The Two Houses of Israel: State Formation and the Origins of Pan-Israelite Identity bridges the gap between the biblical narrative of the great united monarchy ruled by David and Solomon and archaeological and historical reconstructions of a gradual, independent formation of Israel and Judah. Based on a thorough examination of the material remains and settlement patterns in the southern Levant during the Late Bronze Age and the Iron Age and on a review of the relevant historical sources, this book provides a detailed reconstruction of the ways in which Israel and Judah were formed as territorial polities and specifically how the house of David rose to power in Jerusalem and Judah. Omer Sergi further situates the stories of Saul and David in their accurate social and historical context in order to illuminate the historical conception of the united monarchy and the pan-Israelite ideology out of which it grew. Sergi provides a new history of the early Israelite monarchies, their formation, and the ways in which these social and political developments were commemorated in the cultural memory of generations to come.
Omer Sergi is Senior Lecturer in the Jacob M. Alkow Department of Archaeology and Ancient Near Eastern Cultures at Tel Aviv University. He was the codirector of the archaeological excavations in Ḥorvat Tevet, the Jezreel Valley, and he codirects the Tel Shaddud (Jezreel Valley) Excavations Project.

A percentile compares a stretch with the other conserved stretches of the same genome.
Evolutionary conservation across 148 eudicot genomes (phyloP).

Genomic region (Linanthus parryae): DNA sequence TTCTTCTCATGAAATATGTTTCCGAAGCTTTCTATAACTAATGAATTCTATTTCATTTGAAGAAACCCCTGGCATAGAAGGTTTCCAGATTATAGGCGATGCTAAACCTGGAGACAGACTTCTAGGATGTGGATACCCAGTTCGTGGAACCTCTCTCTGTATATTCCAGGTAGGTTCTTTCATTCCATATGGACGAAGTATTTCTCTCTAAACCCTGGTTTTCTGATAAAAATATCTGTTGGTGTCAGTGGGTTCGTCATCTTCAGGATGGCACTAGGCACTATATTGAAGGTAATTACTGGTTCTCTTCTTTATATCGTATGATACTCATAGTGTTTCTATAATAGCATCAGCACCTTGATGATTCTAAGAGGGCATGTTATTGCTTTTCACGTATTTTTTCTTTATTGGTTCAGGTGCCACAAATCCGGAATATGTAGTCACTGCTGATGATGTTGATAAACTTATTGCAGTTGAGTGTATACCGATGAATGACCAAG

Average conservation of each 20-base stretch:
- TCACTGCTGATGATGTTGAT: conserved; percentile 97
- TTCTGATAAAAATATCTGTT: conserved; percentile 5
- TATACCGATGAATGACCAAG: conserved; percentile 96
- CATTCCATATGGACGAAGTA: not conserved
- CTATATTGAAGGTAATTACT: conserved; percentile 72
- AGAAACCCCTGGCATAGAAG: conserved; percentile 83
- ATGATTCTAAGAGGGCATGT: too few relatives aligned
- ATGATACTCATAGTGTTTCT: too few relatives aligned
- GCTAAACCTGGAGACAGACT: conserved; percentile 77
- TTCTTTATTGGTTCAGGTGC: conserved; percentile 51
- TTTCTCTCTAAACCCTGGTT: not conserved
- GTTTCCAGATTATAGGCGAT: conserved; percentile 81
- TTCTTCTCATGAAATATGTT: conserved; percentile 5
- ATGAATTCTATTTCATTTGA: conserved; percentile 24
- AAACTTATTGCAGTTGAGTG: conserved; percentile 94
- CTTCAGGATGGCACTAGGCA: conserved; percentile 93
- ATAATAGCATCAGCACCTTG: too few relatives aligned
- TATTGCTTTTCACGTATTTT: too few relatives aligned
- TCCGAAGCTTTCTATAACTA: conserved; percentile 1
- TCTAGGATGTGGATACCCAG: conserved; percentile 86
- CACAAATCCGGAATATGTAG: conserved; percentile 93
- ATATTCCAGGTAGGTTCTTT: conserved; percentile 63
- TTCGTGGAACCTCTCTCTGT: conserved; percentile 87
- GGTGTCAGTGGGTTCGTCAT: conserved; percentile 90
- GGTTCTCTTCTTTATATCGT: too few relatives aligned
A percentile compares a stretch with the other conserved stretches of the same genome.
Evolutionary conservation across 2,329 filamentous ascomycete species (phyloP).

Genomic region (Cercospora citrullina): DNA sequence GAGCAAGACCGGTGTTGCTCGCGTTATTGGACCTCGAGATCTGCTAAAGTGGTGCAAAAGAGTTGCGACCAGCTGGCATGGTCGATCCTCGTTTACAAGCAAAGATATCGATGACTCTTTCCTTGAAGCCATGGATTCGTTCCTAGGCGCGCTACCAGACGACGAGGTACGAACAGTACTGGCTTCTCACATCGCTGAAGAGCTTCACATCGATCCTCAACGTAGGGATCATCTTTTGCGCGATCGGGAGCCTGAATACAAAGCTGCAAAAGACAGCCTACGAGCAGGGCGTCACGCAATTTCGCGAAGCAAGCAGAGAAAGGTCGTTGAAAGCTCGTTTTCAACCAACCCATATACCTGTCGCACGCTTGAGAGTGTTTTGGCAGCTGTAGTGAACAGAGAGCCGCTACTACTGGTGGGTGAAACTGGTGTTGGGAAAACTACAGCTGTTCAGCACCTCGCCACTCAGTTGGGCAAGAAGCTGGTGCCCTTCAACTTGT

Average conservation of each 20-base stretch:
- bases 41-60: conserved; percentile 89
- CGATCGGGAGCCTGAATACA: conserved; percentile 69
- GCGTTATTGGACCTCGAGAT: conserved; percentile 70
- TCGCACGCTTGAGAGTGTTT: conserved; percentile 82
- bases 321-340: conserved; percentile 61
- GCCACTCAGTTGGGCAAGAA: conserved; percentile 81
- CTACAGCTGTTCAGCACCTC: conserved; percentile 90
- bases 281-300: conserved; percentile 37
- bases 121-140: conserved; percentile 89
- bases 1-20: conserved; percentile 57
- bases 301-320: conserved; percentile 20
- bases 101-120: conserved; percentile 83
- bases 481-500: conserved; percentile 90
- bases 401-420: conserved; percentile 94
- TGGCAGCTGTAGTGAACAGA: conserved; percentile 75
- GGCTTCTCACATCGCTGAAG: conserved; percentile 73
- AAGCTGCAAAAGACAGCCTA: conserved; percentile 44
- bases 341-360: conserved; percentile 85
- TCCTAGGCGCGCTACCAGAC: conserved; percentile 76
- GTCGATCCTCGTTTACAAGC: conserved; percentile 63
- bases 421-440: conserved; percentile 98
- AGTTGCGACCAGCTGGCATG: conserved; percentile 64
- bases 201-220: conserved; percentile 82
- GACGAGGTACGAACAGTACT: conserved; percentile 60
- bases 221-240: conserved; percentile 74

Praise for The Two Houses of Israel: State Formation and the Origins of Pan-Israelite Identity
Omer Sergi’s The Two Houses of Israel: State Formation and the Origins of Pan-Israelite Identity is a brilliant contribution to the vibrant discourse on the emergence of polities in the Iron Age Levant. With meticulous attention to detail and a profound understanding of the subject matter, Sergi presents a thorough examination of archaeological evidence, combined with a comprehensive analysis of biblical texts, and offers readers an insightful exploration of the formative period in the history of the kingdom of Judah. The result is a genuine historical reconstruction that elaborates on issues such as state formation and the entanglement of political power and collective belonging in a clear and engaging manner that makes this book accessible to both scholars and students.
As a scholar, Omer Sergi combines cutting-edge archaeological research, nuanced biblical criticism versed in various scholarly traditions, and intimate knowledge of the land. These expert skills make him one of the most innovative contributors to the history of Israel and Judah at present. In his The Two Houses of Israel, Sergi devotes himself to a question of crucial importance: the formation of the two states in light of their overarching pan-Israelite identity. Contrary to major trends in recent research, Sergi reckons with such a shared sense of belonging prior to the demise of the northern kingdom. His conclusive interdisciplinary argument to this end will be considered a landmark.